German exports surged at their fastest rate in nearly 18 years in March, surpassing even the most optimistic forecast as Europe’s largest economy shifted up a gear after stumbling over an unusually cold winter.

Analysts said foreign demand was powering Germany’s recovery and could have pushed first quarter gross domestic product into positive territory.

They cautioned however that the euro zone crisis and pressure to consolidate budgets could put the brakes on exports in the months ahead.

“The German economy is getting a significant boost from exports,” said Klaus Schruefer from SEB. “Wednesday’s GDP figures could end up being better than expected.”

Economists have previously forecast German GDP figures, due for release on Wednesday, to show the economy stagnating in the first three months of 2010.

“But we need to remain a bit cautious,” added Schruefer. “We export a lot to other euro zone nations. The pressure to consolidate public finances could therefore put a brake on Germany’s future exports.”

Adjusted for seasonal swings, German exports rose 10.7 percent month-on-month to 79.0 billion euros ($106 billion), the largest jump since July 1992, according to Bundesbank data.

Exports had been expected to rise by 2.6 percent, with 4.1 percent the highest forecast. Imports also gained more than expected, up 11.0 percent to 65.7 billion euros versus a forecast for a 0.3 percent rise, the Federal Statistics Office said. This yielded a trade surplus with the rest of the world of 13.3 billion euros in March, up from 12.1 billion euros in February. A reading of 14.0 billion euros had been forecast.

“The recovery in German trade has significantly gained steam, but there are new issues casting a shadow over it,” said Anton Boerner, the head of the BGA exporters’ group.

“Price stability is decisive for German trade…the Greek debt crisis is therefore making us very worried.” Spring Correction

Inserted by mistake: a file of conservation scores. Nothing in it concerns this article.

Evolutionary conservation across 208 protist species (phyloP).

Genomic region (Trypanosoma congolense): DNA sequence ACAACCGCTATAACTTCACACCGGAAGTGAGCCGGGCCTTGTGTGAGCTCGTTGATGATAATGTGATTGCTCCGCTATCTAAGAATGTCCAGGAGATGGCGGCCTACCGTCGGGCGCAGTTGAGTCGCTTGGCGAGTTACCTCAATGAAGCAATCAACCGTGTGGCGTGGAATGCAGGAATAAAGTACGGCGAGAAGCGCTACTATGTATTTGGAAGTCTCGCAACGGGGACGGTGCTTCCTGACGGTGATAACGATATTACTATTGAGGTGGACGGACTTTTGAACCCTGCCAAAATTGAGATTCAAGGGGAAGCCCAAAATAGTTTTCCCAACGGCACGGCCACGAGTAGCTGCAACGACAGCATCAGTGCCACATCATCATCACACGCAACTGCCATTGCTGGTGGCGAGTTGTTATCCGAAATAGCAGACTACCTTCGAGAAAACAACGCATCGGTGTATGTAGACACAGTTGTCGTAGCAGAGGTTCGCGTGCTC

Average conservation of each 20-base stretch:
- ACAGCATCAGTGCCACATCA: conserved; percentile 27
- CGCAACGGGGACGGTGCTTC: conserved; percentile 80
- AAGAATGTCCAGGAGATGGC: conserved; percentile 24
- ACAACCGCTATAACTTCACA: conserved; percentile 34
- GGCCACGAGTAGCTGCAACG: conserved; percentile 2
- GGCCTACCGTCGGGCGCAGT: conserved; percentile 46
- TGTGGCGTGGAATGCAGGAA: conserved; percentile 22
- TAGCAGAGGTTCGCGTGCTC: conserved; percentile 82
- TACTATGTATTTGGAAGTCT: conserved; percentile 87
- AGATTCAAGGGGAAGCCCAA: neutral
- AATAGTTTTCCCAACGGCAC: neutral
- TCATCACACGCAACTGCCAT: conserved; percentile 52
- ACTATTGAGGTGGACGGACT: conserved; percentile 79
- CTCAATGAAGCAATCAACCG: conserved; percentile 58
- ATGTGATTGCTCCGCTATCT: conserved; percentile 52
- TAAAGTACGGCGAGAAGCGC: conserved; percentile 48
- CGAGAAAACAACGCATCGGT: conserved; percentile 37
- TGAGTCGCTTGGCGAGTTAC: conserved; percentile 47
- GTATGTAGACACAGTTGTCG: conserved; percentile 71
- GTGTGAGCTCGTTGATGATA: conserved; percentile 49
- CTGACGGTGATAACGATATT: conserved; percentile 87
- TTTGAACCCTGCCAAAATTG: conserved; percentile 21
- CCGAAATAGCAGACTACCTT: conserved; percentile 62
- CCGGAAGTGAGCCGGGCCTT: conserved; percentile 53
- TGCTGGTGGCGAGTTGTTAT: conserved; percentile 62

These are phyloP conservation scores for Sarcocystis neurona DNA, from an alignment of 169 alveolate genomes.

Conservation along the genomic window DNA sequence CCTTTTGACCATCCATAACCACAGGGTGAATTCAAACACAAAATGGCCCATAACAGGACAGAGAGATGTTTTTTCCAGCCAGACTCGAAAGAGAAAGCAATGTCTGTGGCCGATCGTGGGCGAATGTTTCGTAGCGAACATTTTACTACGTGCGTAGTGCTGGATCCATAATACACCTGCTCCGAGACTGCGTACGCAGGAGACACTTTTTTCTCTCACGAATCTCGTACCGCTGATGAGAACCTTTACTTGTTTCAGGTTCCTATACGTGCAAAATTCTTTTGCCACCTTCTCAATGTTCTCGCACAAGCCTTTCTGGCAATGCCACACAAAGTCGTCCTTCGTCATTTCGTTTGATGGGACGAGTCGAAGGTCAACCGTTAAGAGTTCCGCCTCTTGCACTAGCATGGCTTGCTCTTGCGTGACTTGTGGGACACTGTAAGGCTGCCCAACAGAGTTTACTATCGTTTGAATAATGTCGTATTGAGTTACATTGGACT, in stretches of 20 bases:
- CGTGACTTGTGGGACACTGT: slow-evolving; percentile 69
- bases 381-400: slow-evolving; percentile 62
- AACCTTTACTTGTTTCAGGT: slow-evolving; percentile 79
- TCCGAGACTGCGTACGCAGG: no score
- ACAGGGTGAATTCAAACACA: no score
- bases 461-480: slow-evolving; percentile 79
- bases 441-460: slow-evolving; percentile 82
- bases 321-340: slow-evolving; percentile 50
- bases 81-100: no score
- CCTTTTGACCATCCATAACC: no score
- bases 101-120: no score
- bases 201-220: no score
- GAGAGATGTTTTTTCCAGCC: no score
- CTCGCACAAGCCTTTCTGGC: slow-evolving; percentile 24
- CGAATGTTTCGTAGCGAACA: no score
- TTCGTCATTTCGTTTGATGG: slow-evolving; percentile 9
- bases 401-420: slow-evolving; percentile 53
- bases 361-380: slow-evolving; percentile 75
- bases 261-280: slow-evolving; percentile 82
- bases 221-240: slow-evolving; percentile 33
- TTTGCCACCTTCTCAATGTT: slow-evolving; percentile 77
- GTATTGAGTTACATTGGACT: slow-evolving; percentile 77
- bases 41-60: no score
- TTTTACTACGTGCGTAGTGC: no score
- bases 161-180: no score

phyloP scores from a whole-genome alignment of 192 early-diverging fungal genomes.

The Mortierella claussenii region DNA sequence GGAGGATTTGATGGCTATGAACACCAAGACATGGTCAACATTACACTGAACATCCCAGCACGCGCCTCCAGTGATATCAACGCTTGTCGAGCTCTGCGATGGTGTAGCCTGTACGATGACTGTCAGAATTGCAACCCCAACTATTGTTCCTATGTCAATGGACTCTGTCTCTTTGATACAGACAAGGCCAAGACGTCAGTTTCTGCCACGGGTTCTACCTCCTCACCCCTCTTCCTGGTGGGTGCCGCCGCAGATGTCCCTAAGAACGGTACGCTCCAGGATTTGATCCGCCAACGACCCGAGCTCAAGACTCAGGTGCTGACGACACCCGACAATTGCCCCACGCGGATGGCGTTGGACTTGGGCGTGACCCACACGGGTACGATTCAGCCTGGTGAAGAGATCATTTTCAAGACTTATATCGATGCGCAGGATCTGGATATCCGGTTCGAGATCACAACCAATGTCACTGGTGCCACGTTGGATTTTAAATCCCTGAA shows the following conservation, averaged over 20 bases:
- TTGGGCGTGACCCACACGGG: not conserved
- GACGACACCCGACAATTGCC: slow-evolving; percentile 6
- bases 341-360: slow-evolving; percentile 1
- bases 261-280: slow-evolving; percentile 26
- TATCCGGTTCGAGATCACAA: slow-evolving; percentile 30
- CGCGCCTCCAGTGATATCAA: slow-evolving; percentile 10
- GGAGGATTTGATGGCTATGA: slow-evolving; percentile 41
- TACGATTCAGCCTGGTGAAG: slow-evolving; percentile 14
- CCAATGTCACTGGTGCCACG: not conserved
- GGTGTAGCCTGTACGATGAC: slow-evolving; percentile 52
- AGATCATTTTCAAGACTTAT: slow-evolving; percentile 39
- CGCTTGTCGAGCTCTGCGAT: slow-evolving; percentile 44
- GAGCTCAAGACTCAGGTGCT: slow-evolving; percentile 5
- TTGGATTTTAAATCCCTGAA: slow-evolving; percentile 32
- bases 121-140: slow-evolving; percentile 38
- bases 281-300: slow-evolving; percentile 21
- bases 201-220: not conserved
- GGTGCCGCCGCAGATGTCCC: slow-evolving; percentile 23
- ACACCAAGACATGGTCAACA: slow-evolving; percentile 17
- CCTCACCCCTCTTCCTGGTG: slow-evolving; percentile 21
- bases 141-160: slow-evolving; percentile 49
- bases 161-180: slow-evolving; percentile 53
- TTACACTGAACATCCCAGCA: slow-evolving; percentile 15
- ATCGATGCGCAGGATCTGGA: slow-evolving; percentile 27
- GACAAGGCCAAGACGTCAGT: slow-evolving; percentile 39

Foreign trade is expected to play a major role in the recovery in Germany, which was the world’s biggest exporter of goods from 2003 to 2008, before being overtaken by China.

“The German economy has picked up speed, particularly the manufacturing sector,” said Juergen Michels at Citigroup.

Germany exited its deepest post-war recession in the second quarter of last year but the recovery stalled through the winter when harsh weather disrupted business activity.

Recent economic indicators have pointed to the recovery picking up again, with data last week showing industrial output and orders surging in March.

In addition, German business morale surged in April to its highest level in nearly two years. However, economists said the March rise in exports was partly a correction from last year’s drastic figures and the difficult winter months. Exports posted their biggest drop in a year in January, shocking analysts.

“This massive increase is also partly down to the fact that we’re seeing a correction to the impact of the weather. At the start of the year, the harsh winter held things back,” said Michels at Citigroup.

“Things aren’t going to continue at this pace. But the increase in orders suggest that the export motor will be turning over at a pretty brisk pace in the next few months.” (Reuters)